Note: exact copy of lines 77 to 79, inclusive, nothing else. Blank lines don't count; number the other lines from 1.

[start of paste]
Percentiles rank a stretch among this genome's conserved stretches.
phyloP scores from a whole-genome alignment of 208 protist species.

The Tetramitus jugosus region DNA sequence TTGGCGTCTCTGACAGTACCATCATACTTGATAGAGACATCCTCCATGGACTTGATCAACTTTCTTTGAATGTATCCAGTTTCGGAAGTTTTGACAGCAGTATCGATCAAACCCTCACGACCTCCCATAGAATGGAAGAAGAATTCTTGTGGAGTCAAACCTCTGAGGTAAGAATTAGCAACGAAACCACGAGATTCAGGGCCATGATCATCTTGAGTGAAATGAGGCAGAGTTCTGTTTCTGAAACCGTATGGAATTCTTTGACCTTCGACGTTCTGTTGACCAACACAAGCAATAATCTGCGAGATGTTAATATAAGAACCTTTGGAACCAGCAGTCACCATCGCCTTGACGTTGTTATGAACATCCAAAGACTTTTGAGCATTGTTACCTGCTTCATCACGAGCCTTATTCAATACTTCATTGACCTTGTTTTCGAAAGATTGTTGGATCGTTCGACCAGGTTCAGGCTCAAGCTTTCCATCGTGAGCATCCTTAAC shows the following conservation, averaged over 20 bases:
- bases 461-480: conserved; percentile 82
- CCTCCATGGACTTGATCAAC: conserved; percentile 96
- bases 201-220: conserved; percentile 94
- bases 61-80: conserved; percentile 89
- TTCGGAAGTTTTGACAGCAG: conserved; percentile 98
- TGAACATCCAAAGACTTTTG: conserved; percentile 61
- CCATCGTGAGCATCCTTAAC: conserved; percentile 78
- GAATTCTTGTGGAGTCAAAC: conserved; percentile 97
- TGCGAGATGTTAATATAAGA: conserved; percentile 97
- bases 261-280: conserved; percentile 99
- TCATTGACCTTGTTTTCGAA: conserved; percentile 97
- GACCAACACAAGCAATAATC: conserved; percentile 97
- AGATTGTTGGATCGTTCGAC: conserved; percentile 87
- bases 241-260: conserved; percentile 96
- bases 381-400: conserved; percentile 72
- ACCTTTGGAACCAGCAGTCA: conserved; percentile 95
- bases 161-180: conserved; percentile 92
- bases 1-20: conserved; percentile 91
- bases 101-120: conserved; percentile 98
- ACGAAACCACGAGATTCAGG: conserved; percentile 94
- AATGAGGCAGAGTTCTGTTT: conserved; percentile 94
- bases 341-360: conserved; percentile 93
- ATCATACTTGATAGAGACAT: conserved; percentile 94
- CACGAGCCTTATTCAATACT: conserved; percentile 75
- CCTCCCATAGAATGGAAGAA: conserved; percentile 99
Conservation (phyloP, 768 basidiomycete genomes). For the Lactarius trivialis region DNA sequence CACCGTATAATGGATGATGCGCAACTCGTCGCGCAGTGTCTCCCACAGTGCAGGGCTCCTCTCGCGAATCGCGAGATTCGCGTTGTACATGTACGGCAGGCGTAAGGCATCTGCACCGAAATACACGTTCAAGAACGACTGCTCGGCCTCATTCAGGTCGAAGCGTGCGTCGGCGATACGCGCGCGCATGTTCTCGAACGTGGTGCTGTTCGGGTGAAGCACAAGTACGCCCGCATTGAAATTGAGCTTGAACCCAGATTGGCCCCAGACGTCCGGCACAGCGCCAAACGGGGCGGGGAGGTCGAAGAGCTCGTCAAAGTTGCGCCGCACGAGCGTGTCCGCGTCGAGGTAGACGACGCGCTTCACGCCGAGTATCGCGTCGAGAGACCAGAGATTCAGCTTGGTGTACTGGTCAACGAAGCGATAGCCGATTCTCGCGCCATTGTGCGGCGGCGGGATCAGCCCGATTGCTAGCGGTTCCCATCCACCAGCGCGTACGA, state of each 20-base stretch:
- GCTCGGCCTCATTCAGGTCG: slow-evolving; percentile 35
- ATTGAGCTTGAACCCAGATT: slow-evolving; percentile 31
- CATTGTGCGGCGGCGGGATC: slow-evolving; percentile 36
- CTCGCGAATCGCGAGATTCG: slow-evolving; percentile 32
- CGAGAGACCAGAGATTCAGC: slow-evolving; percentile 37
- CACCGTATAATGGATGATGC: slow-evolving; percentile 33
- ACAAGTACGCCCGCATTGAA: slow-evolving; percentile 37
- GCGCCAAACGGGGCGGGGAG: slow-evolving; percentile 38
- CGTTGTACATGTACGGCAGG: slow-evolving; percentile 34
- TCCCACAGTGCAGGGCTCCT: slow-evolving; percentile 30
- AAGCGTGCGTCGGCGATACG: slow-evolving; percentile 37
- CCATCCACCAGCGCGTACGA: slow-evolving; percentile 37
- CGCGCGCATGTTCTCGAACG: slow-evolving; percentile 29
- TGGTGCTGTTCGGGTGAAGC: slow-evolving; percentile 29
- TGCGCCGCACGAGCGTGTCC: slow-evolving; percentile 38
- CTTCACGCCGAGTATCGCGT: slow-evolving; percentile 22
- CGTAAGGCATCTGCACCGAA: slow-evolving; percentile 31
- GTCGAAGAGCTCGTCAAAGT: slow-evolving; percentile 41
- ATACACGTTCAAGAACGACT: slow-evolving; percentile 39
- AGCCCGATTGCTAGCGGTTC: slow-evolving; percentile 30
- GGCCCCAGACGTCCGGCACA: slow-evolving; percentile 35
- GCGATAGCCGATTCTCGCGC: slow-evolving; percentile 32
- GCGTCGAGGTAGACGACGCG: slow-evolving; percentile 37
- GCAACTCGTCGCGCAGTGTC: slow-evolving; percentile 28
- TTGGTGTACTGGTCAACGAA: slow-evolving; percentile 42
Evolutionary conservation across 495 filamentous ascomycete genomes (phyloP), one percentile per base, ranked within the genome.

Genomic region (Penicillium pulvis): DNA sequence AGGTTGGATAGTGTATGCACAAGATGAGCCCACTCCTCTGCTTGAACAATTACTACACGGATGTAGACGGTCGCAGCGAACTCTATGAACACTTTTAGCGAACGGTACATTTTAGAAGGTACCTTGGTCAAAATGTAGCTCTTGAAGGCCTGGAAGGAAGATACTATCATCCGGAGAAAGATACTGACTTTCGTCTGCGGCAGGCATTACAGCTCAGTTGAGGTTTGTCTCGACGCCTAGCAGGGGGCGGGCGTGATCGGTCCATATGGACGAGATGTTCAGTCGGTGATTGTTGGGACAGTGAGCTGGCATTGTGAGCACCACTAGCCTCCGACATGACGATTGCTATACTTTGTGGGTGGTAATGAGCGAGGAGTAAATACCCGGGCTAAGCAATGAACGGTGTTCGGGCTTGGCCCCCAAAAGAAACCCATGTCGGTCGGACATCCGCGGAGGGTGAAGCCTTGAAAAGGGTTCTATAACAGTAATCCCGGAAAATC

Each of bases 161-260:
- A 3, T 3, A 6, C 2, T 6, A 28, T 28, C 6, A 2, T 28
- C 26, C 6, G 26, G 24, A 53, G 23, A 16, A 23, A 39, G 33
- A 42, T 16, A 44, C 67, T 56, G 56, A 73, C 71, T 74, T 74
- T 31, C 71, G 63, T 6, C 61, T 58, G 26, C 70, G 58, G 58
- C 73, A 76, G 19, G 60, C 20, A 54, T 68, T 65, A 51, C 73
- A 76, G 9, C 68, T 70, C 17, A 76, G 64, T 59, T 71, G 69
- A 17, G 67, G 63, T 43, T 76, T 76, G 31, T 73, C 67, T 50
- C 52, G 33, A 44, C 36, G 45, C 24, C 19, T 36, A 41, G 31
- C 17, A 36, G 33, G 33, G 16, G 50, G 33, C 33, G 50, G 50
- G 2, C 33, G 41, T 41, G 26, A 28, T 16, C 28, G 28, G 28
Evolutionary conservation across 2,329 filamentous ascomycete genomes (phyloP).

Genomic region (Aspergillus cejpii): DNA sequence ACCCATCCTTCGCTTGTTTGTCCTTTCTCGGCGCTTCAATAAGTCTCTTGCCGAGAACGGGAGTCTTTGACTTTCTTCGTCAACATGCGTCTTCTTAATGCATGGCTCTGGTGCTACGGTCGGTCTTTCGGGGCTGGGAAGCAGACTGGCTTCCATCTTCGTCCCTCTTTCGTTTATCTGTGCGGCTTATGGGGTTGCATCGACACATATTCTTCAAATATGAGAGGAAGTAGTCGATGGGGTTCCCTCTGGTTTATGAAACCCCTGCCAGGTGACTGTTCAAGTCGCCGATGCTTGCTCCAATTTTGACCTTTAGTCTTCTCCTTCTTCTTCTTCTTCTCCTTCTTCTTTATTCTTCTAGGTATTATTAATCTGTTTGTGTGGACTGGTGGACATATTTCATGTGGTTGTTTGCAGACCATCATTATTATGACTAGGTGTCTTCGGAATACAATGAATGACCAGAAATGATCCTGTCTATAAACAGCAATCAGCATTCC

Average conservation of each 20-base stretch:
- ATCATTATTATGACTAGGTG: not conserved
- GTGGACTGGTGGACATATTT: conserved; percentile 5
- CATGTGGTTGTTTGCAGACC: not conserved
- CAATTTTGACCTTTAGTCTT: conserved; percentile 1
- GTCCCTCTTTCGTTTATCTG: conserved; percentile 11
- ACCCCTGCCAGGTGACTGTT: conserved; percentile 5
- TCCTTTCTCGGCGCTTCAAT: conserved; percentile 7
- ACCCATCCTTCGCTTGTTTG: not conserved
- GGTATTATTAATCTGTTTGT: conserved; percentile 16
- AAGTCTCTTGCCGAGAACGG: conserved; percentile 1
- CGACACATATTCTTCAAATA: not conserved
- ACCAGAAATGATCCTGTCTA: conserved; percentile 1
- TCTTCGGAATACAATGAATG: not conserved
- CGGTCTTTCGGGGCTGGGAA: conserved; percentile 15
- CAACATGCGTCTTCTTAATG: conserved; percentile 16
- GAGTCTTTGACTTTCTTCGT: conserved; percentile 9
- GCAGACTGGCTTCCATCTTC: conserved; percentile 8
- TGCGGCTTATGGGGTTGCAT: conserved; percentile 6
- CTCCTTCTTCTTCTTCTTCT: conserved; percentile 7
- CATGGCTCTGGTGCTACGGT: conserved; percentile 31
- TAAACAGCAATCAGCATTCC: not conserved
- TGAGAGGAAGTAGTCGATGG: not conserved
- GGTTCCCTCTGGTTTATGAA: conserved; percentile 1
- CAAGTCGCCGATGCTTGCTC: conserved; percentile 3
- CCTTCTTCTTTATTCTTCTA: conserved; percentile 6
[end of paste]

- TCCTTTCTCGGCGCTTCAAT: conserved; percentile 7
- ACCCATCCTTCGCTTGTTTG: not conserved
- GGTATTATTAATCTGTTTGT: conserved; percentile 16